Nowhere was that clearer than in Rogers’ group working to elect a Democratic Secretary of State. Early 2022, the group reported, “raised $4.5 million in 2021, $2 million more than reported in 2020 and $3 million more than the entire 2018 cycle.” As of late August, the group has raised $16 million for this cycle.

And in some elections, Democratic candidates for Secretary of State raised up to five times the amount they raised in previous elections.

Michigan Incumbent Jocelyn Benson In August she announced that it had raised $2.1 million in 2022. At the same point in 2018, the nominee had only raised her $134,000. In Minnesota, Democrat Steve Simon has raised nearly $400,000 in his 2021 re-election run. That’s more than three times what he raised in his 2018 election.Simon is against the Republican Party Kim Crockettsaid last year that the rule change on voting following the “big rig” in 2020 would be “our 9/11.”
a A study by the liberal-leaning Brennan Center for Justice Candidates in Arizona, Georgia, Michigan, Minnesota, Nevada, and Wisconsin, the six largest constituencies in the 2022 election for secretary of state, will vote in early August, according to a New York University Law School study. It has raised $16.3 million as of , more than double the number of applicants. In Nevada alone, where the merchant is facing off against Democrat Cisco Aguilar, his two candidates have raised his $2.6 million in this cycle by the end of June. The candidate he raised funds at the same time in 2018.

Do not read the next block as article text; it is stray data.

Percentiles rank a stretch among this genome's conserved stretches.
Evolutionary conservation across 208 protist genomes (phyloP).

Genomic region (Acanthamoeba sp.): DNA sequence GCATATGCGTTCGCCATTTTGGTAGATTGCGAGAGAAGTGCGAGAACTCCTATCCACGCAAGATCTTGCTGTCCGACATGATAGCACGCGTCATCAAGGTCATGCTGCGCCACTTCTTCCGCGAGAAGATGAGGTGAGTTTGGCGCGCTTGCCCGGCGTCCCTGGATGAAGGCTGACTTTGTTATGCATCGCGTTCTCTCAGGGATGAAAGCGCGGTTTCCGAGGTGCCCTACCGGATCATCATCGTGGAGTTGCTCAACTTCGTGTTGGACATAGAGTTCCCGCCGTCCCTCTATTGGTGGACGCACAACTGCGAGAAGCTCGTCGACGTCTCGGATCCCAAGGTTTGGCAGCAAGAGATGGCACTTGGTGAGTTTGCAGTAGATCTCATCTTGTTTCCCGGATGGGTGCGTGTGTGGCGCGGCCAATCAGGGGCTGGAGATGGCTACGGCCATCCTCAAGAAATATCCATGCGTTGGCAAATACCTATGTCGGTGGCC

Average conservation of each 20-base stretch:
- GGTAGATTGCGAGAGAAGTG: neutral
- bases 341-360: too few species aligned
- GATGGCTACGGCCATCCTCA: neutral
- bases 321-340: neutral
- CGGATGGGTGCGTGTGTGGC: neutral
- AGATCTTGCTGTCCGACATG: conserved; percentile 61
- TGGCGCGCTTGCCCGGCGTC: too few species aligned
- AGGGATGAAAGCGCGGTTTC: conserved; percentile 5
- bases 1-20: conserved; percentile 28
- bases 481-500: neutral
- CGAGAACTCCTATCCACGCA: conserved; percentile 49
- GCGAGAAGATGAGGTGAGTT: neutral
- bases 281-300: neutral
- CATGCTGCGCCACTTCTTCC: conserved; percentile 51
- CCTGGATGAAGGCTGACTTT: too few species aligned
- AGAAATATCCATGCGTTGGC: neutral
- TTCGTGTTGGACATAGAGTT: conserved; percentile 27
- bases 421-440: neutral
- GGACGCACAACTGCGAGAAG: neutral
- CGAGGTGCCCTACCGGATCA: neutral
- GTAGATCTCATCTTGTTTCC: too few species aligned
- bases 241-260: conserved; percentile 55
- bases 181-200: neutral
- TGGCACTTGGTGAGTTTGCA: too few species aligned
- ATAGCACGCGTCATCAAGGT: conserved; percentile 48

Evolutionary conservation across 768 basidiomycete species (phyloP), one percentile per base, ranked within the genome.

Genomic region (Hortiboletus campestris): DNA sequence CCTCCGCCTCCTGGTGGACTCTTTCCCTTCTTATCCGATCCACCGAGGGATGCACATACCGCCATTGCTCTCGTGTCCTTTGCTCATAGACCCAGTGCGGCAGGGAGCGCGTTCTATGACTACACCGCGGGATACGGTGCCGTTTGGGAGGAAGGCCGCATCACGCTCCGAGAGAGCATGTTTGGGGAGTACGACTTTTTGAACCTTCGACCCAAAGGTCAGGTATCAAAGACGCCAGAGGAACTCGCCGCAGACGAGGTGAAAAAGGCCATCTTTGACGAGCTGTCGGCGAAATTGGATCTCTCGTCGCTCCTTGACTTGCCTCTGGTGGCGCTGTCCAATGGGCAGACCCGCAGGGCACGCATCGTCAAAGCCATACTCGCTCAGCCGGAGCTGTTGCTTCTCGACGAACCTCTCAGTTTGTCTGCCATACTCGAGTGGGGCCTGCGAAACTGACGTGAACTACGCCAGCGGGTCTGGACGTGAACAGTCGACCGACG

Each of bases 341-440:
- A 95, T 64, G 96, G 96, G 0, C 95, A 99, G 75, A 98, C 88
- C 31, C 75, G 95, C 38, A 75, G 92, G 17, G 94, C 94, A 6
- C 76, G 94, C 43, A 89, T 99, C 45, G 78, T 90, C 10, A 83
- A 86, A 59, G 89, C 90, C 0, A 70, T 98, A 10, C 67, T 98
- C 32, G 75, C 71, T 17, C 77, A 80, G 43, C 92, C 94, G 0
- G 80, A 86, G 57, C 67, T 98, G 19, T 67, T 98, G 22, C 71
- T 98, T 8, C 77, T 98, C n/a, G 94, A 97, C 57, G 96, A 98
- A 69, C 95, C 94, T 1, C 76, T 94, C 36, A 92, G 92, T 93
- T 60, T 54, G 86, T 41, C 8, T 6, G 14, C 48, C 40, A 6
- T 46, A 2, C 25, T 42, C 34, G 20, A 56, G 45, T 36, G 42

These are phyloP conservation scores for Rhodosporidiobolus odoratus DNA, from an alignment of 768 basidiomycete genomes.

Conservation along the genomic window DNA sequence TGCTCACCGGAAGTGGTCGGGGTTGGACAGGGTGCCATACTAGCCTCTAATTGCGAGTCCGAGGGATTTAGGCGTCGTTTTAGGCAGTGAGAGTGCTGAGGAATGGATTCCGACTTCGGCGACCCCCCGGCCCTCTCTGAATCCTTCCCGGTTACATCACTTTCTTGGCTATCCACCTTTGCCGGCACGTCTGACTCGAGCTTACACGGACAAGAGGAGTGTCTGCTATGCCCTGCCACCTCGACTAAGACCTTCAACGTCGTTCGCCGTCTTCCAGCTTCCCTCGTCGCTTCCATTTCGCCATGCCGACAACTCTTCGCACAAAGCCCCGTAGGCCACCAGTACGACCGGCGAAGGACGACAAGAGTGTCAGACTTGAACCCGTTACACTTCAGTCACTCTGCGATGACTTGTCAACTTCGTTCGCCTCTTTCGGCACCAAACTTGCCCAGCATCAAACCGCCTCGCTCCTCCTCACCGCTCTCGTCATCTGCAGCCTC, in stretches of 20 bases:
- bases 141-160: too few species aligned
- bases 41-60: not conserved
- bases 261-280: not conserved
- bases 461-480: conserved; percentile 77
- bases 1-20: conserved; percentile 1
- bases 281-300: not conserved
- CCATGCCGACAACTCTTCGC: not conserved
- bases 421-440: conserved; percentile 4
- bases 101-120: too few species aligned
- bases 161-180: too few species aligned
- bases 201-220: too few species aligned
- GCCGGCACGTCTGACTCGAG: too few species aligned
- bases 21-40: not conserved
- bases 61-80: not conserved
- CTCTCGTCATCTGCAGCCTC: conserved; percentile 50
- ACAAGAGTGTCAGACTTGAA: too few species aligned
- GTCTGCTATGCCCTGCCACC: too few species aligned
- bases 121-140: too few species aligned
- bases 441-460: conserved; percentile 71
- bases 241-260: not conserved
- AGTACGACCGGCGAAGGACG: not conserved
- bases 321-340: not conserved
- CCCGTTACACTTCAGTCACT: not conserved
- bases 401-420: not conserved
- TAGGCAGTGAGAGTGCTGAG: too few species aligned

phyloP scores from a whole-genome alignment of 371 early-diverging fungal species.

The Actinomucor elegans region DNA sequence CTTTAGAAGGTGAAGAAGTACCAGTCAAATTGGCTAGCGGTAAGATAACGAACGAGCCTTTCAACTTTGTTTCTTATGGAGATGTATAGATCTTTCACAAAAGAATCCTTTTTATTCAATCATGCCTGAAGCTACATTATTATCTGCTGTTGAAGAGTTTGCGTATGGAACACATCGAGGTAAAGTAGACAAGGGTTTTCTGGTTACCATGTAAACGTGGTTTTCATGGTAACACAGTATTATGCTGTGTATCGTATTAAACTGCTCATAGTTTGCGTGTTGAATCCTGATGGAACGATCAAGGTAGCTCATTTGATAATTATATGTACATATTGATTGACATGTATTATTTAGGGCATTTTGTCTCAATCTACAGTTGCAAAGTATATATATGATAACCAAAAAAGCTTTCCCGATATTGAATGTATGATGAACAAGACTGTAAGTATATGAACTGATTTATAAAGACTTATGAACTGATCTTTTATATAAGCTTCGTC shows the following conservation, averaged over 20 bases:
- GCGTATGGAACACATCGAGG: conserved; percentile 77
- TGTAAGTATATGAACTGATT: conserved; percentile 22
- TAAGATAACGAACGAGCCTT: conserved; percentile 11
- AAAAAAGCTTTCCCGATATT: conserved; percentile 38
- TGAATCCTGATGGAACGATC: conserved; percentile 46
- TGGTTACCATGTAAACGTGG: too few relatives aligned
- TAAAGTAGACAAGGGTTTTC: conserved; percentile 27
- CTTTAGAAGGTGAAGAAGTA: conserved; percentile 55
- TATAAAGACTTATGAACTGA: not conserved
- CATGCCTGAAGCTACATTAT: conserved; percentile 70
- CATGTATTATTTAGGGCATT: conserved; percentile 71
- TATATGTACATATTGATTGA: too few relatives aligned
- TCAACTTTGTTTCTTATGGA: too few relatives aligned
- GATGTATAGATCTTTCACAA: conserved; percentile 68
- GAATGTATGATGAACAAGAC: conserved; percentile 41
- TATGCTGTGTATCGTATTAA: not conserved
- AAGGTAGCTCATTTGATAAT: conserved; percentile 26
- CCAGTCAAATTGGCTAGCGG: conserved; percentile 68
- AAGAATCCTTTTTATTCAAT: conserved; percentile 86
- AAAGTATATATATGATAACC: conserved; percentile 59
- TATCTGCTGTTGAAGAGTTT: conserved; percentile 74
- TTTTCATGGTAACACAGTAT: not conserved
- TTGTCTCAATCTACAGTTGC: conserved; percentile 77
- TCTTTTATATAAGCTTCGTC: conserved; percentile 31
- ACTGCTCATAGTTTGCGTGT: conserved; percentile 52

Nevada Secretary of State election looms large in 2024 election

For top law enforcement agencies in these states, the results of these races can be significant.

Aaron Ford, Nevada’s Democratic Attorney General has watched Merchant’s rise with trepidation. I was involved in a lawsuit brought by a merchant. The lawsuit claimed voter fraud but was dismissed.

Referring to the 2020 post-election litigation, Ford said, “I know first-hand what it’s like to have someone like Mr. Merchant in the office. It’s not lost on me at all.” If he contests the 2024 election, Ford said, “I could imagine a scenario where that constitutional officer would be sued by my office. The state and Nevada…especially when it comes to something as important as an election.”

Ford is in its second term this year. Merchant did not respond to CNN’s request for comment.

more can be done

Despite the money pouring into these campaigns, total spending on these campaigns remains low, especially compared to gubernatorial and congressional campaigns, and there are concerns Democrats across the country aren’t doing enough. there is.